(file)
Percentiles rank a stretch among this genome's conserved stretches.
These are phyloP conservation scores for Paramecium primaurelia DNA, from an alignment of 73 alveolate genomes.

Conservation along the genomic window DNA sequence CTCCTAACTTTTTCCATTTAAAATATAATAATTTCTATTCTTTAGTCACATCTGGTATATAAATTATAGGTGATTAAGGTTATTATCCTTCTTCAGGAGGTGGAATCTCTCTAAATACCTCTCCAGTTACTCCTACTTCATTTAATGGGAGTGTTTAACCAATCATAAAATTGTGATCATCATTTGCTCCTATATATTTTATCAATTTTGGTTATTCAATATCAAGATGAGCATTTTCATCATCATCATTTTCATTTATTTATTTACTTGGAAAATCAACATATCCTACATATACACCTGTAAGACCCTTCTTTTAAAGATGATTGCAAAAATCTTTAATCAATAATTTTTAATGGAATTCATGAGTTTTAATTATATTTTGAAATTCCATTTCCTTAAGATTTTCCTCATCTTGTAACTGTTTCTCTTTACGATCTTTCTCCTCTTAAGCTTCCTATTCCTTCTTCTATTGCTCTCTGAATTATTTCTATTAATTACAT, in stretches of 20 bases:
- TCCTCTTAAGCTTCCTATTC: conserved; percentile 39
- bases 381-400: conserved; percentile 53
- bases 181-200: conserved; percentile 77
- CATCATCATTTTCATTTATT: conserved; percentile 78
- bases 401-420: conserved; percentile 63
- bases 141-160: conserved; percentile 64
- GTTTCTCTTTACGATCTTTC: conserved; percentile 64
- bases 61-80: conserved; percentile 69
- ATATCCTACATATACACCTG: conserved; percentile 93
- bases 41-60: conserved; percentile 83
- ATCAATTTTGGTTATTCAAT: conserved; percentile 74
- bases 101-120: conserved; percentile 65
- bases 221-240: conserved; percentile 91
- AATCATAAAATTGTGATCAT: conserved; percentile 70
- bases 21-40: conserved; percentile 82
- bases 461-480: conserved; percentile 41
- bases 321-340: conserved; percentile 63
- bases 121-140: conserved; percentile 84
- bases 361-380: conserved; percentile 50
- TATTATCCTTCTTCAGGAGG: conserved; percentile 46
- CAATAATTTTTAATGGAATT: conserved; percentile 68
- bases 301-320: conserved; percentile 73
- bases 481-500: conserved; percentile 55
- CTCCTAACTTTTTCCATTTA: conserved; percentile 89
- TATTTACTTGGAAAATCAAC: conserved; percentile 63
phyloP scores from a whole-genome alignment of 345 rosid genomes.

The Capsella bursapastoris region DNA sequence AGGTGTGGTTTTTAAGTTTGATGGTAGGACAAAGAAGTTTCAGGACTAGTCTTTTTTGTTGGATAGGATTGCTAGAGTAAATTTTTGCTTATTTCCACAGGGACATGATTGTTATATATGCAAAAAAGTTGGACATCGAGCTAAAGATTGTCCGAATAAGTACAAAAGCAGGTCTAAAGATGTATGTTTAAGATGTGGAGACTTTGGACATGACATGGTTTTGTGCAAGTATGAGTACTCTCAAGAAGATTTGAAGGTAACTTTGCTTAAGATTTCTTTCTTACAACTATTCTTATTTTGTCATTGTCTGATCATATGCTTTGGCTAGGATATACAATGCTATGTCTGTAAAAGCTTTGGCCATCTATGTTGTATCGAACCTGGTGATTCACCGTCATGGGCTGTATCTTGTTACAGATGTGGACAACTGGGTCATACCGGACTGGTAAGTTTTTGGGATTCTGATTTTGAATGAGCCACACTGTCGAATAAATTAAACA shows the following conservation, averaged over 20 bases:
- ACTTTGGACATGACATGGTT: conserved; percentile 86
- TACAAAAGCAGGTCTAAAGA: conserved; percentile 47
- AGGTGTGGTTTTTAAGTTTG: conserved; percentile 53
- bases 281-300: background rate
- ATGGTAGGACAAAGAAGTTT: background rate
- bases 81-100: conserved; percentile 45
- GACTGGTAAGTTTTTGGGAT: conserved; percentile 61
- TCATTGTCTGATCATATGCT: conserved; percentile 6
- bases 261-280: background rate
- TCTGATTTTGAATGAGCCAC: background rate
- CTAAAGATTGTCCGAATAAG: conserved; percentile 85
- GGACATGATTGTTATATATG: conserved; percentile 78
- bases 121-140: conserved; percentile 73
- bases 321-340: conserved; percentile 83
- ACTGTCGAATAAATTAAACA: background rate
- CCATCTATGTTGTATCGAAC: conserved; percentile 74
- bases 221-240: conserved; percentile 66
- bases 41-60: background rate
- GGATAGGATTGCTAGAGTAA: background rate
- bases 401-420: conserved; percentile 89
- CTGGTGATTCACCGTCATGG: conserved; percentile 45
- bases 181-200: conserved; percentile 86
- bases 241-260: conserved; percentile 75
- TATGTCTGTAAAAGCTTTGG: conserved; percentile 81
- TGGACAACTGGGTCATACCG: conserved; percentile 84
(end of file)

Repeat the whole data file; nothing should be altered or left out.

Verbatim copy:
Percentiles rank a stretch among this genome's conserved stretches.
These are phyloP conservation scores for Paramecium primaurelia DNA, from an alignment of 73 alveolate genomes.

Conservation along the genomic window DNA sequence CTCCTAACTTTTTCCATTTAAAATATAATAATTTCTATTCTTTAGTCACATCTGGTATATAAATTATAGGTGATTAAGGTTATTATCCTTCTTCAGGAGGTGGAATCTCTCTAAATACCTCTCCAGTTACTCCTACTTCATTTAATGGGAGTGTTTAACCAATCATAAAATTGTGATCATCATTTGCTCCTATATATTTTATCAATTTTGGTTATTCAATATCAAGATGAGCATTTTCATCATCATCATTTTCATTTATTTATTTACTTGGAAAATCAACATATCCTACATATACACCTGTAAGACCCTTCTTTTAAAGATGATTGCAAAAATCTTTAATCAATAATTTTTAATGGAATTCATGAGTTTTAATTATATTTTGAAATTCCATTTCCTTAAGATTTTCCTCATCTTGTAACTGTTTCTCTTTACGATCTTTCTCCTCTTAAGCTTCCTATTCCTTCTTCTATTGCTCTCTGAATTATTTCTATTAATTACAT, in stretches of 20 bases:
- TCCTCTTAAGCTTCCTATTC: conserved; percentile 39
- bases 381-400: conserved; percentile 53
- bases 181-200: conserved; percentile 77
- CATCATCATTTTCATTTATT: conserved; percentile 78
- bases 401-420: conserved; percentile 63
- bases 141-160: conserved; percentile 64
- GTTTCTCTTTACGATCTTTC: conserved; percentile 64
- bases 61-80: conserved; percentile 69
- ATATCCTACATATACACCTG: conserved; percentile 93
- bases 41-60: conserved; percentile 83
- ATCAATTTTGGTTATTCAAT: conserved; percentile 74
- bases 101-120: conserved; percentile 65
- bases 221-240: conserved; percentile 91
- AATCATAAAATTGTGATCAT: conserved; percentile 70
- bases 21-40: conserved; percentile 82
- bases 461-480: conserved; percentile 41
- bases 321-340: conserved; percentile 63
- bases 121-140: conserved; percentile 84
- bases 361-380: conserved; percentile 50
- TATTATCCTTCTTCAGGAGG: conserved; percentile 46
- CAATAATTTTTAATGGAATT: conserved; percentile 68
- bases 301-320: conserved; percentile 73
- bases 481-500: conserved; percentile 55
- CTCCTAACTTTTTCCATTTA: conserved; percentile 89
- TATTTACTTGGAAAATCAAC: conserved; percentile 63
phyloP scores from a whole-genome alignment of 345 rosid genomes.

The Capsella bursapastoris region DNA sequence AGGTGTGGTTTTTAAGTTTGATGGTAGGACAAAGAAGTTTCAGGACTAGTCTTTTTTGTTGGATAGGATTGCTAGAGTAAATTTTTGCTTATTTCCACAGGGACATGATTGTTATATATGCAAAAAAGTTGGACATCGAGCTAAAGATTGTCCGAATAAGTACAAAAGCAGGTCTAAAGATGTATGTTTAAGATGTGGAGACTTTGGACATGACATGGTTTTGTGCAAGTATGAGTACTCTCAAGAAGATTTGAAGGTAACTTTGCTTAAGATTTCTTTCTTACAACTATTCTTATTTTGTCATTGTCTGATCATATGCTTTGGCTAGGATATACAATGCTATGTCTGTAAAAGCTTTGGCCATCTATGTTGTATCGAACCTGGTGATTCACCGTCATGGGCTGTATCTTGTTACAGATGTGGACAACTGGGTCATACCGGACTGGTAAGTTTTTGGGATTCTGATTTTGAATGAGCCACACTGTCGAATAAATTAAACA shows the following conservation, averaged over 20 bases:
- ACTTTGGACATGACATGGTT: conserved; percentile 86
- TACAAAAGCAGGTCTAAAGA: conserved; percentile 47
- AGGTGTGGTTTTTAAGTTTG: conserved; percentile 53
- bases 281-300: background rate
- ATGGTAGGACAAAGAAGTTT: background rate
- bases 81-100: conserved; percentile 45
- GACTGGTAAGTTTTTGGGAT: conserved; percentile 61
- TCATTGTCTGATCATATGCT: conserved; percentile 6
- bases 261-280: background rate
- TCTGATTTTGAATGAGCCAC: background rate
- CTAAAGATTGTCCGAATAAG: conserved; percentile 85
- GGACATGATTGTTATATATG: conserved; percentile 78
- bases 121-140: conserved; percentile 73
- bases 321-340: conserved; percentile 83
- ACTGTCGAATAAATTAAACA: background rate
- CCATCTATGTTGTATCGAAC: conserved; percentile 74
- bases 221-240: conserved; percentile 66
- bases 41-60: background rate
- GGATAGGATTGCTAGAGTAA: background rate
- bases 401-420: conserved; percentile 89
- CTGGTGATTCACCGTCATGG: conserved; percentile 45
- bases 181-200: conserved; percentile 86
- bases 241-260: conserved; percentile 75
- TATGTCTGTAAAAGCTTTGG: conserved; percentile 81
- TGGACAACTGGGTCATACCG: conserved; percentile 84